A Real H. Derazey?
I am looking for advice. (This was posted in the wrong spot on this board, so reposting here)
Is this a real Honore Derazy? The label seems correct. The violin exhibits similar characteristics to other archived photos of recent auctions of Derazy's. It is available at a local, reputable shop, but the price is about 30-70% less expensive than other recent Derazy auctions online. This instrument does not come with a certificate of origin/authenticity.
My son has trialled over 45 violins across 7 shops and 350 miles. This instrument he considers top 2 of all the instruments so far. He is an accomplished player, 4th in competition state-wide, first regionally, playing at an RCM level 9.
 After a lot of research on Derazey, I feel confident that this violin is probably not an original handcrafted instrument by H.D. himself as we cannot see his personal (H.D. stylized) stamp. It is in the same varnish style as his pieces generally in the latter part of his career, whereas his son Justin and later owners of his trade mark did not produce the same varnish style from what I can tell. I am hoping it 'may' be a workshop violin from 1855-1865, during the period before he officially retired. Any confirmation or input would be appreciated.
Advice from Luthiers or violin brokers would be appreciated.
I have no idea if this is a real H. Derazy, but I believe that prices have been all over the map for this maker and most have been low enough that purchase of this violin should be based on its quality and condition in comparison with other violins in the same price range.
It looks pretty legit to me. You’re right that a lot of them have a stamp on the inside back. What is the measurement of the back? The Derazays I’ve looked at are on the large side (around 360mm). Between the years 1839 - 1849, he produced around 600 instruments, some were sold by Jean-Baptiste Vuillaume as his own work.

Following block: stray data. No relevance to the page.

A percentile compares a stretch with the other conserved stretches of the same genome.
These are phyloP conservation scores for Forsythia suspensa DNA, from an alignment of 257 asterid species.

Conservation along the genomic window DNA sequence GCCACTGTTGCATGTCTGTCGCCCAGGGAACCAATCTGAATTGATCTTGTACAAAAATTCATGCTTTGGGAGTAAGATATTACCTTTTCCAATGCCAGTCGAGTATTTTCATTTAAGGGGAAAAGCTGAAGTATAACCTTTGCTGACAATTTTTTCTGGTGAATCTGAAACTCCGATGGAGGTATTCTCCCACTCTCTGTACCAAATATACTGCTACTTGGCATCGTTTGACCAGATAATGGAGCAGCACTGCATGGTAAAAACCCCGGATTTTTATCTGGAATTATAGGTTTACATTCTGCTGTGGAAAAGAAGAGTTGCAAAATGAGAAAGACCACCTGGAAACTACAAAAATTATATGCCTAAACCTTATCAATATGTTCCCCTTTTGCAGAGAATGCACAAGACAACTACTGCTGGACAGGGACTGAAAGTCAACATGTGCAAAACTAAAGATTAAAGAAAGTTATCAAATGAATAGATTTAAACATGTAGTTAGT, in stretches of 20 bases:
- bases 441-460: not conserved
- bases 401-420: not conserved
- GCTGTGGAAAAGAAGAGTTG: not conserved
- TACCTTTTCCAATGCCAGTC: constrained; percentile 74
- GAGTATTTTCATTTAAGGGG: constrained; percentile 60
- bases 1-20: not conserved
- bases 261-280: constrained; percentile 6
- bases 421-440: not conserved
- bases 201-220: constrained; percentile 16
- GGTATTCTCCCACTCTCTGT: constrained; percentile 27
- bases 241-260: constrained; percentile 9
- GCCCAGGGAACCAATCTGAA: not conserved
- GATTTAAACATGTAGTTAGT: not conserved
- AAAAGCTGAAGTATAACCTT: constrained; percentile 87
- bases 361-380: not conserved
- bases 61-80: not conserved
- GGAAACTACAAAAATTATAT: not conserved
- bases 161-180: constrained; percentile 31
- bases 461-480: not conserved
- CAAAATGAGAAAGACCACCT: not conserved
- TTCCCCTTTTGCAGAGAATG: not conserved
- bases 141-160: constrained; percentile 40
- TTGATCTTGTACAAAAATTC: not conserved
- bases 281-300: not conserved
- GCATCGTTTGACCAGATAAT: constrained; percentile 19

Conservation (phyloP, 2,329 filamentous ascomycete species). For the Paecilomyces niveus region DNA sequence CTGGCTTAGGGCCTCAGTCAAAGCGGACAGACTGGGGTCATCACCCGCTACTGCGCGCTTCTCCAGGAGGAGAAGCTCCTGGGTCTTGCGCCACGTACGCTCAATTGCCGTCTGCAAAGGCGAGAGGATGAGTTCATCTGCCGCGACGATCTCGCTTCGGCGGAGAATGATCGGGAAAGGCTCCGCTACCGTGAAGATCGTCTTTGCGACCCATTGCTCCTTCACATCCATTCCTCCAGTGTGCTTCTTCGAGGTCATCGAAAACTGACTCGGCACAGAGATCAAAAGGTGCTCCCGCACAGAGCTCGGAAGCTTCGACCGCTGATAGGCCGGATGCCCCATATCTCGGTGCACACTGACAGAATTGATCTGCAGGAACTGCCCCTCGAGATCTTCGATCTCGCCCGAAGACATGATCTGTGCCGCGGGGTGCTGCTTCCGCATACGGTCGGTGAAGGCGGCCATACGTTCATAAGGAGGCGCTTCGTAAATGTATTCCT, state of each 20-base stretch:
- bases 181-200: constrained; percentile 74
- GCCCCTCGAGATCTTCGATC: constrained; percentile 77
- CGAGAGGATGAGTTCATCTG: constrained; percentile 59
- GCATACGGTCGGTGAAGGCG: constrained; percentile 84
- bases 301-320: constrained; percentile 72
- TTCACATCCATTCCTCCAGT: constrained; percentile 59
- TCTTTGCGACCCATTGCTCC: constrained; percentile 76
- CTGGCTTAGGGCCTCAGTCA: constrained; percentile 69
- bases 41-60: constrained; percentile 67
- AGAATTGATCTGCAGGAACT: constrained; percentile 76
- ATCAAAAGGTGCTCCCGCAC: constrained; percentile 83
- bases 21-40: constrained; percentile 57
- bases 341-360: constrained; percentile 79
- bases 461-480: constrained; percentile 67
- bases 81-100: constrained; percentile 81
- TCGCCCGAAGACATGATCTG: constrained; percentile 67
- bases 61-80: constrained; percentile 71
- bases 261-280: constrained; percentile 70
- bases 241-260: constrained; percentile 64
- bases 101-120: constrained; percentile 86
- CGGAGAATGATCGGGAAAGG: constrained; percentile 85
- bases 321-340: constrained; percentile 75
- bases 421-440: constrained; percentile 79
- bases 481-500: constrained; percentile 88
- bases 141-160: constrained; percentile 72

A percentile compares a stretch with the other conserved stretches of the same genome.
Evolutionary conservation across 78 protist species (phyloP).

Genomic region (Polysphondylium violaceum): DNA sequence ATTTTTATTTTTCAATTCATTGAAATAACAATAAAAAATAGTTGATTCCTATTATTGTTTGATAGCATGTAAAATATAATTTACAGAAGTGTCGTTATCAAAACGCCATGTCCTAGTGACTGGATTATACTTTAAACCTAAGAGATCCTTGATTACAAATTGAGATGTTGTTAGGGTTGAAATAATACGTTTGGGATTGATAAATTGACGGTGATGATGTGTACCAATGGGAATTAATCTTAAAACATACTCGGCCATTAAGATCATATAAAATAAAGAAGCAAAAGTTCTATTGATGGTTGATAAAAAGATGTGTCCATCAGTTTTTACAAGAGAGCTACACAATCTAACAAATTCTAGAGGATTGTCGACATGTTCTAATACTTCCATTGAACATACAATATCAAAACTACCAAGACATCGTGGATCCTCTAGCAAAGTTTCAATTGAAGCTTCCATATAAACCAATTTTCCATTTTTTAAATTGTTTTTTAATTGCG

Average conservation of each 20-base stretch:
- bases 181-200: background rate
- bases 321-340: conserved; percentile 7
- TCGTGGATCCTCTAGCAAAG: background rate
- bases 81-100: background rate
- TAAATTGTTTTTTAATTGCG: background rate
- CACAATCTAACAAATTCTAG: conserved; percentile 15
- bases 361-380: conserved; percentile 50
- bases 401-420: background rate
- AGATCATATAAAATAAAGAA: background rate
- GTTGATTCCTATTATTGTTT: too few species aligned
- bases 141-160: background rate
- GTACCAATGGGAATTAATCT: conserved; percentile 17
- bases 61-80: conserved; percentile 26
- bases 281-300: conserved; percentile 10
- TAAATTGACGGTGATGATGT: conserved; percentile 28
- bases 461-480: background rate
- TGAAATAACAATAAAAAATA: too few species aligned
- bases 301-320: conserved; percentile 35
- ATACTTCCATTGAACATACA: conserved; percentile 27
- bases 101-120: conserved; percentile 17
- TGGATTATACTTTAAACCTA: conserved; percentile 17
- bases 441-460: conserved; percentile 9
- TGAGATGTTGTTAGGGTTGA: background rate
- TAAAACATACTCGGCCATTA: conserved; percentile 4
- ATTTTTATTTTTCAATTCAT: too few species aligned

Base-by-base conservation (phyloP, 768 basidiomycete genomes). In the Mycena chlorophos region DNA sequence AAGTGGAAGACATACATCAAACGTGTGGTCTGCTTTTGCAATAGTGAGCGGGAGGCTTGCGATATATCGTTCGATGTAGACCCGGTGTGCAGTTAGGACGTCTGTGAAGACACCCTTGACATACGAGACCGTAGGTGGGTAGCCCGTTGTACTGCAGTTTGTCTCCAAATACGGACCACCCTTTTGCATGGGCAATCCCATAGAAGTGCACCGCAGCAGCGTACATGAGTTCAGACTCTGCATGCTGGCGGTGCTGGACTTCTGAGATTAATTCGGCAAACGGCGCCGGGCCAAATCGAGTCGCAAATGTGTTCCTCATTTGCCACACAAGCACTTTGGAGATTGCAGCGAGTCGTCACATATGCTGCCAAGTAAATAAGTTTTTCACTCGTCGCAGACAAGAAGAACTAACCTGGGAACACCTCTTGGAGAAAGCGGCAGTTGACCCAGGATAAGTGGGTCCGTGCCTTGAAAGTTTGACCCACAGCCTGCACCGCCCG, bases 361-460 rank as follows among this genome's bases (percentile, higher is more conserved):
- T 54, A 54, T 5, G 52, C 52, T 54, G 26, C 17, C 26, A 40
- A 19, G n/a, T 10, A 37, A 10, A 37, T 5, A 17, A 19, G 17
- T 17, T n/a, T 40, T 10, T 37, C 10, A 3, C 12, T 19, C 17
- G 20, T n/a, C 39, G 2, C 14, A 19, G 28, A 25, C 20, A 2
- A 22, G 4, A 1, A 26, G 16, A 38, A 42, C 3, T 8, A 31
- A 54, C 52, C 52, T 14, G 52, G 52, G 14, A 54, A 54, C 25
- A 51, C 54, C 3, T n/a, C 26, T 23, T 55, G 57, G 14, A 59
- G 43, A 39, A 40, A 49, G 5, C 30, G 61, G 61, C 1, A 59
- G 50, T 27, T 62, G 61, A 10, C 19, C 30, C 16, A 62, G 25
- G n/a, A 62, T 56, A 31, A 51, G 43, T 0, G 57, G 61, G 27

Thanks Victor. It's quality of sound is in the top echelon of what we have tried in the past month in our price range, over 40+ violins all told. It's condition could be better, it is a bit beat up, but I know some just consider that character. It has been set up properly by the current shop.
Thanks Nate. The stamp is included in the Imagur link, it's the standard 1855 stamp that all Derazey workshop violins had after that date. It's measurement is 361 mm, so it is in range for his work as well. We could not see other markings on the inside top board, although I am not sure besides taking it apart, how we would see those markings without specialized tools. Most describe an H.D. stamp on the inside top board, but that would not typically be visible correct?
No idea - but I suggest you go over to Maestronet where there are umpteen experts willing to give you an opinion. Go to 'Discussion boards' and then 'Peg box'. They love this sort of thing!!
Thank you Elise and Scott for your replies.
From the pictures I would think it is a Mirecourt trade violin from the early 20st century. Of a reasonable quality. But I don't know much and could easily be wrong.
If neither of these violins is ideal, consider extending your search. 40 violins isn't that many; it can take a lot more to find something that suits. (Remember that many of the violins that are in shops available for purchase are mostly the ones that someone gave up in order to purchase something better, or the ones that have been sitting in inventory because the great ones are getting snatched up quickly.)
As with most big name French makers, after they died their brand was sold and continued to be mass produced for years to come, presumably it is in this category that your violin would fall, so comparing prices of genuine Derazeys is a bit ridiculous.
How does one person make 500 violins a year?
That would be consistent with a 10 or more employee workshop, hardly any of these French makers were one man shops.
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